Extinctia speciilor

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Domeniu: Biologie

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Extinction is a concept developed in revolutionary France, due to the discovery of the "Mammut americanum" fragments. It is defined as the eradication of species or entire genus and is a frequent event in geological time (Kolbert, 2014). Current data reveals that 99.9% of all species that have ever lived are now extinct.

Scientists developed several theories to explain extinction. The traditional approach takes into account Darwinian natural selection mechanisms. Yet, researchers find 'evolutionary apoptosis' (Joseph, 2009b) the most accurate hypothesis as it considers genetic mechanisms. However, the scientific community agrees that extreme climate change, global anoxia, cataclysmic events, and disease are planetary factors that account for mass extinctions. Other extraterrestrial factors involve radiation and asteroid collision (Elewa, 2009).

Throughout history, our planet sustained at least five major mass extinctions: Ordovician, Devonian, Permian, Triassic and Cretaceous. Some scientists believe that other mass extinctions occurred during the Paleoproterozoic and Cambrian Eras (Elewa, 2009).

The first mass extinction occurred during the Paleoproterozoic Era, 2.3 to 1.8 billion years ago. The release and breakdown of different gases, as well as biological activity, resulted in extreme climatic conditions, thus affecting billions of microorganisms (Condon et al., 2005).

About 725 to 670 million years ago, the Sturtian glaciation emerged as the second mass extinction by cause of a global ice age (Elewa, 2009). A third global ice age proceeded, known as the Marinoan glaciation, about 640 to 580 million years ago. Volcanic ash and oxygen mixed in the atmosphere, generating glaciations (Condon et al., 2005). Both events affected a significant variety of evolved organisms. The fourth mass extinction occurred about 540 million years ago at the beginning of the Cambrian Era during the Ediacaran period. Yet, these four events are not among the most significant extinctions (Elewa, 2009).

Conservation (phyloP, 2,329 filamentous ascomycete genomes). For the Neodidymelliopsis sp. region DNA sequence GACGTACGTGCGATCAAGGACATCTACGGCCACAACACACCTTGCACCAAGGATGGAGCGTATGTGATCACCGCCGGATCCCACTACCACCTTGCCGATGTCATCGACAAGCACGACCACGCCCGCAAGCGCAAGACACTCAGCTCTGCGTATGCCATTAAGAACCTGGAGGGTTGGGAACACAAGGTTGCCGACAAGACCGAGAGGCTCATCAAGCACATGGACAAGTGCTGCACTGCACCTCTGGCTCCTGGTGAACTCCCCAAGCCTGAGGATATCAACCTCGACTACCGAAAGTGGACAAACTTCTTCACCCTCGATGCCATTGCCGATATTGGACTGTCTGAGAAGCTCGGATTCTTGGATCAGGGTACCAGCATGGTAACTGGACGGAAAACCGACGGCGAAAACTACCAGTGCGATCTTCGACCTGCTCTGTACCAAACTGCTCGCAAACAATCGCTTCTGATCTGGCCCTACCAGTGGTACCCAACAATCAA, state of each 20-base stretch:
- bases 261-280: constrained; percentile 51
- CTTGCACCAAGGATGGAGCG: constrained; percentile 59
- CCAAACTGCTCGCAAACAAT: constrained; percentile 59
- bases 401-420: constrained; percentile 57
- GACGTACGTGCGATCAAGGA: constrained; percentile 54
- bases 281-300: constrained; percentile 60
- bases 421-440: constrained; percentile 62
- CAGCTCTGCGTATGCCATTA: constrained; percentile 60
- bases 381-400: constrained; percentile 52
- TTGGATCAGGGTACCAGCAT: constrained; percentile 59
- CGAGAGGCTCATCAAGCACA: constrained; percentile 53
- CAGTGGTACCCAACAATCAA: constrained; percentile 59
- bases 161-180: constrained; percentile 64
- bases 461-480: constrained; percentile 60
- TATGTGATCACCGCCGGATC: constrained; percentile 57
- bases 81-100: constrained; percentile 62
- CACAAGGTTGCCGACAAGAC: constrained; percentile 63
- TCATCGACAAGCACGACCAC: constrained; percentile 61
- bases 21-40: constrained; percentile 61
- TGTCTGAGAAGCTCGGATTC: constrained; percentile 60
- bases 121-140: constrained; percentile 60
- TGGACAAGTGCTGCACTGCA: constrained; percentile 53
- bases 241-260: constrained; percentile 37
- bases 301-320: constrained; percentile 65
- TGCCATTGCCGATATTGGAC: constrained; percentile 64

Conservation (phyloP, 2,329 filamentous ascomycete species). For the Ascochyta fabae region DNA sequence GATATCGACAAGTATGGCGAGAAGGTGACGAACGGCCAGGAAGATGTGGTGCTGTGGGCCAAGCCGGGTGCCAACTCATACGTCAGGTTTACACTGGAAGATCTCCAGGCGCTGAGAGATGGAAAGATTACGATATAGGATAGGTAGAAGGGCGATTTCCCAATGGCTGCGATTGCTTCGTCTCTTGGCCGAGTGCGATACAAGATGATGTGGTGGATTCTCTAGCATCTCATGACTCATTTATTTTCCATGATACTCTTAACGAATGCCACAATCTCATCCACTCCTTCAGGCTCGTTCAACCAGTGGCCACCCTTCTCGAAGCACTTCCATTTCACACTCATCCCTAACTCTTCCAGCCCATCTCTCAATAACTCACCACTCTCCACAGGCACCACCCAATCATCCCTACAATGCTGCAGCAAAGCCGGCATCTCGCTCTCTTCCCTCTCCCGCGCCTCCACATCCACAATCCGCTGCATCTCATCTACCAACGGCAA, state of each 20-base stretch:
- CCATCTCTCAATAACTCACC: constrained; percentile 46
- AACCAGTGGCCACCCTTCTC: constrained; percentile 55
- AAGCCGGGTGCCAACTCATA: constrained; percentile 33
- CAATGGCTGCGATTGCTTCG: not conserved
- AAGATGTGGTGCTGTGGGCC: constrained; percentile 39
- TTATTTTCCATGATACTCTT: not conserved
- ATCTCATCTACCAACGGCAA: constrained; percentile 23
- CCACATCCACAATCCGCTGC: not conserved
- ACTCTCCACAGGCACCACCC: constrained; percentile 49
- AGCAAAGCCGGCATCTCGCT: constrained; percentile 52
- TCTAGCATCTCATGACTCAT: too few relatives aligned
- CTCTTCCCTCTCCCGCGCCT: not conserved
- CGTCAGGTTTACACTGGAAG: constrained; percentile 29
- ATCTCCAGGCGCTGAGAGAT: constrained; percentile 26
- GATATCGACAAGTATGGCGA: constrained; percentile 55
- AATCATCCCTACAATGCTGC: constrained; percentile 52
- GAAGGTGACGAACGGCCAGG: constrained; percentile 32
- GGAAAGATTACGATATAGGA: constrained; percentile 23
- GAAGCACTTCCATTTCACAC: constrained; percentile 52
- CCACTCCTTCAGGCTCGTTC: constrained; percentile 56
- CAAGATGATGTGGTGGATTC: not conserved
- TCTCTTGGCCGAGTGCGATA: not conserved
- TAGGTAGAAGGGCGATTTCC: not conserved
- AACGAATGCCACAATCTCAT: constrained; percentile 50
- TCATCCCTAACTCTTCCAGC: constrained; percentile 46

The Ordovician Age marks the first great extinction 510 to 440 million years ago. Scientists consider it as the second most catastrophic event for fauna. Conodonts, graptolites, several reef builders' species and about half of all brachiopod and bryozoans taxa ceased to exist. The primary causes were global cooling and glaciations. Other contributing factors include plate tectonics and continental drift (Elewa, 2009).

The Devonian Age comprised the evolution of bony fish, amphibians, insects as well as new generations of reef species. The extinction occurred 410 to 360 million years ago, as a consequence of bolide impacts. As a result, over 70% of all species perished, forcing the marine ecosystem to restructure itself in its entirety (Elewa, 2009).

Known as the most devastating mass extinction in history, the Premian Extinction annihilated almost 95% of all marine animal species. The phenomenon resulted from meteorite collisions and volcanic eruptions (Benton and Twitchett, 2003), as well as glaciations followed by global warming (Kidder and Worsley, 2004).

Therapsids, pterosaurs as well as the first flying vertebrates began to evolve in the Triassic Era. About 251 to 199 million years ago, asteroid impacts and massive volcanic eruptions led to the extinction of 22% of marine families and almost half of all marine genera (Elewa, 2009).

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